• Scrap radioactive metal sandblasting. Chernobyl Exclusion Zone. Inside the zone tons of metals lie abandoned, but over the years all this rusty gold has not gone unnoticed, and more or less illegally was recycled and today continues to be. Tons of metal leave the area each month. Since 2007, the Ukrainian government has legalized the recycling of radioactive metals with the blasting method. Half of this recycling is illegally made by smugglers, while the other half is legalized by the state. The recycling method consists first of all in a strong blasting of the metal that effectively reduces the contamination at zero level. Once a complete decontamination is achieved the metal is ready to be sold, usually to Ukrainian companies but also to foreign companies with 30% of the price less compared to the market price.
    In recent years, according to official estimates, about 40 thousand tons of metals were exported. Currently it is considered that still 1 million tonnes remain inside the zone with a value of one billion dollars.

  • Sunk ships in the Chernobyl river port. Chernobyl Exclusion Zone.

  • A Jew inside the Chernobyl synagogue. Chernobyl had 5 synagogue, which were destroyed during the pogroms and communism period. Only one is still standing today and under the Soviet period became a military recruitment center. Black shadows wander through Chernobyl, the Ukrainian city that suffered the greatest nuclear disaster in history. They appear against the light before broken windows. They obliquely pass over walls, caressing the peeling plaster in silence. They sigh over sarcophagi covered with unlit candles. And they speak an ancient language which few now remember after the tragic accident of 26 April 1986. But they are not the spirits of those hundreds of men and women who were forced to flee the radioactive cloud produced by the failed nuclear reactors. Their bodies are real. They have long beards. They wear hats with long braids hanging from them. They are the last descendants of one of the most important citizens of Chernobyl who was buried here in 1787: Rabbi Menachem Bochum Twersky, the founder of Hasidic Judaism, the reforming current of orthodox Judaism.

    They come in pilgrimage every year to honour his memory and that of the confreres who lived in the Ukrainian city until 1920, when the anti-Semitic uprisings aided by the tsars transformed into the atheist and devastating hand of the Soviet communists. There is almost no remaining trace of the five synagogues which had made Chernobyl the capital of Hasidic Judaism. Only tombstones hidden in birch forests. Ruined roads that lead to nothing. But in that place where the time and madness of man had no pity for the mortal remains of Chernobyl, a faithful Hasidic song continues to rise up to heaven. Their hands trace the commemorative words on the walls of the once-inhabited homes. Where the confreres come from is unimportant: if from the homonymous town recreated 40 kilometres from New York, or from some remote corner of the world.
    The promised land is here, and Twersky’s children will never leave this place. Whatever tragedy history will want to write.

  • local bar in Radinka. Radinka is a highly contaminated village located 300 meters from the border with the Chernobyl exclusion zone. After the incident in the Chernobyl power plant a 30 km radius exclusion zone was created by artificially dividing the province of Polessie (province of northern Ukraine) and positioning the village of Radinka in zone 4 of radioactive contamination, the area with less contamination, despite the high contamination levels. Thirty years after the worst nuclear disaster in history, Radinka and the other villages in Ivankov province are the example of what there is around the Chernobyl exclusion zone: a highly contaminated and inhabited area, totally forgotten.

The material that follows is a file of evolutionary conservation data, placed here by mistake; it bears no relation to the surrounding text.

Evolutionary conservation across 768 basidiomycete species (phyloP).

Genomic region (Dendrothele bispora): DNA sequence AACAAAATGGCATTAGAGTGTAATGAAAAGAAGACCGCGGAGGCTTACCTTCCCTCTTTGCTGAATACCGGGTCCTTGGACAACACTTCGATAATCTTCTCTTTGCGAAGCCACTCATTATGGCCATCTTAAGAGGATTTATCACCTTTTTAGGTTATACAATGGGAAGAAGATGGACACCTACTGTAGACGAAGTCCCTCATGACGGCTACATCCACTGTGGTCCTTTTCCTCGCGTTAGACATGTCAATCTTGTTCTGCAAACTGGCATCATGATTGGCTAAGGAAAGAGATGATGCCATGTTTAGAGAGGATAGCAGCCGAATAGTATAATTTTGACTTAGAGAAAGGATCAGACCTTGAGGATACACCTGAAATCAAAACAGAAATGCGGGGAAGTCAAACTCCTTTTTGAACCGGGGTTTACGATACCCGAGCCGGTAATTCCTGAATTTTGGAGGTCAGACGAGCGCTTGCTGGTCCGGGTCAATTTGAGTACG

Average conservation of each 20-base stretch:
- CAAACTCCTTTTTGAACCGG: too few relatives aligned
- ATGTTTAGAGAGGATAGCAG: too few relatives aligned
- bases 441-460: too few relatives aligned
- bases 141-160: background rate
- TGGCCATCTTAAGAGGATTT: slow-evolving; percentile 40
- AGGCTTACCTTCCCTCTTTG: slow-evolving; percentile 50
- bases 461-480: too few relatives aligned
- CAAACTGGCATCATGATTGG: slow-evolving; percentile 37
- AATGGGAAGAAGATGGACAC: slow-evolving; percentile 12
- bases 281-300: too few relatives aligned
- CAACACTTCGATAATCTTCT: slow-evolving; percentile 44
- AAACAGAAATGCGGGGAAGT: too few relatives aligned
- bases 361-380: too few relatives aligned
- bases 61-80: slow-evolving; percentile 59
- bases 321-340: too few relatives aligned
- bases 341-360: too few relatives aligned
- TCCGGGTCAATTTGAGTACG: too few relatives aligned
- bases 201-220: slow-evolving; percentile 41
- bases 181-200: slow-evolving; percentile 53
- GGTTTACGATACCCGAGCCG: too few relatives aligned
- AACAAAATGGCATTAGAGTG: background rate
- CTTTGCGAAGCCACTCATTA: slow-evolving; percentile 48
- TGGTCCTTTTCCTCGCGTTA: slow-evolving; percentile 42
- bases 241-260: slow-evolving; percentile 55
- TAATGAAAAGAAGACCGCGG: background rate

From the studies carried out by Professor Bandazhevsky 80% of the over 3700 children examined, and who live in these lands on the border with the exclusion zone, have heart rhythm disorders, directly related to the amount of cesium incorporated. Furthermore, 30% have an internal contamination from cesium 137 above 50 Bq / kg, a level in which all pathologies develop.

  • Tourist while taking a souvenir photo holding the skull of a cow, chernobyl exclusion zone. Since 2011, the year in which the Ukrainian government has opened the door of the exclusion zone to the tourists' visit, about 90,000 people a year cross the radiation border. There are now dozens of tour operators from Kiev organizing the all-inclusive "Chernobyl tour", a day in the most significant places of the Chernobyl nuclear disaster. Tourists come from all over the world: US, Europe, Australia, Japan, South America, with the most different reasons: fans of abandoned places, or tourists of extreme places, people interested in history or to see with their own eyes the consequences of a nuclear accident. Or just curious. Today tourism in this new Pompeii has become fundamental. It helps the local economy, 90,000 people a year, are not few for a place that would have to be abandoned and forbidden. Here the nuclear amusement park works well, so well that the Ukrainian government plans to bring the number of tourists to one million a year.

  • Anna, 6 months, hydrocefalus, waiting for the surgery. Anna, 6 months, she suffers from hydrocefalus, one of the most common pathologies caused by accumulation of radioactive particles in the foetus. Here before the surgery to reduce the liquor on her brain in the Pediatric Clinic in Kiev.

  • A souvenir shop at the entrance of the Chernobyl Exclusion Zone. Since 2011, the year in which the Ukrainian government has opened the door of the exclusion zone to the tourists' visit, about 90,000 people a year cross the radiation border. There are now dozens of tour operators from Kiev organizing the all-inclusive "Chernobyl tour", a day in the most significant places of the Chernobyl nuclear disaster. Tourists come from all over the world: US, Europe, Australia, Japan, South America, with the most different reasons: fans of abandoned places, or tourists of extreme places, people interested in history or to see with their own eyes the consequences of a nuclear accident. Or just curious. Today tourism in this new Pompeii has become fundamental. It helps the local economy, 90,000 people a year, are not few for a place that would have to be abandoned and forbidden. Here the nuclear amusement park works well, so well that the Ukrainian government plans to bring the number of tourists to one million a year.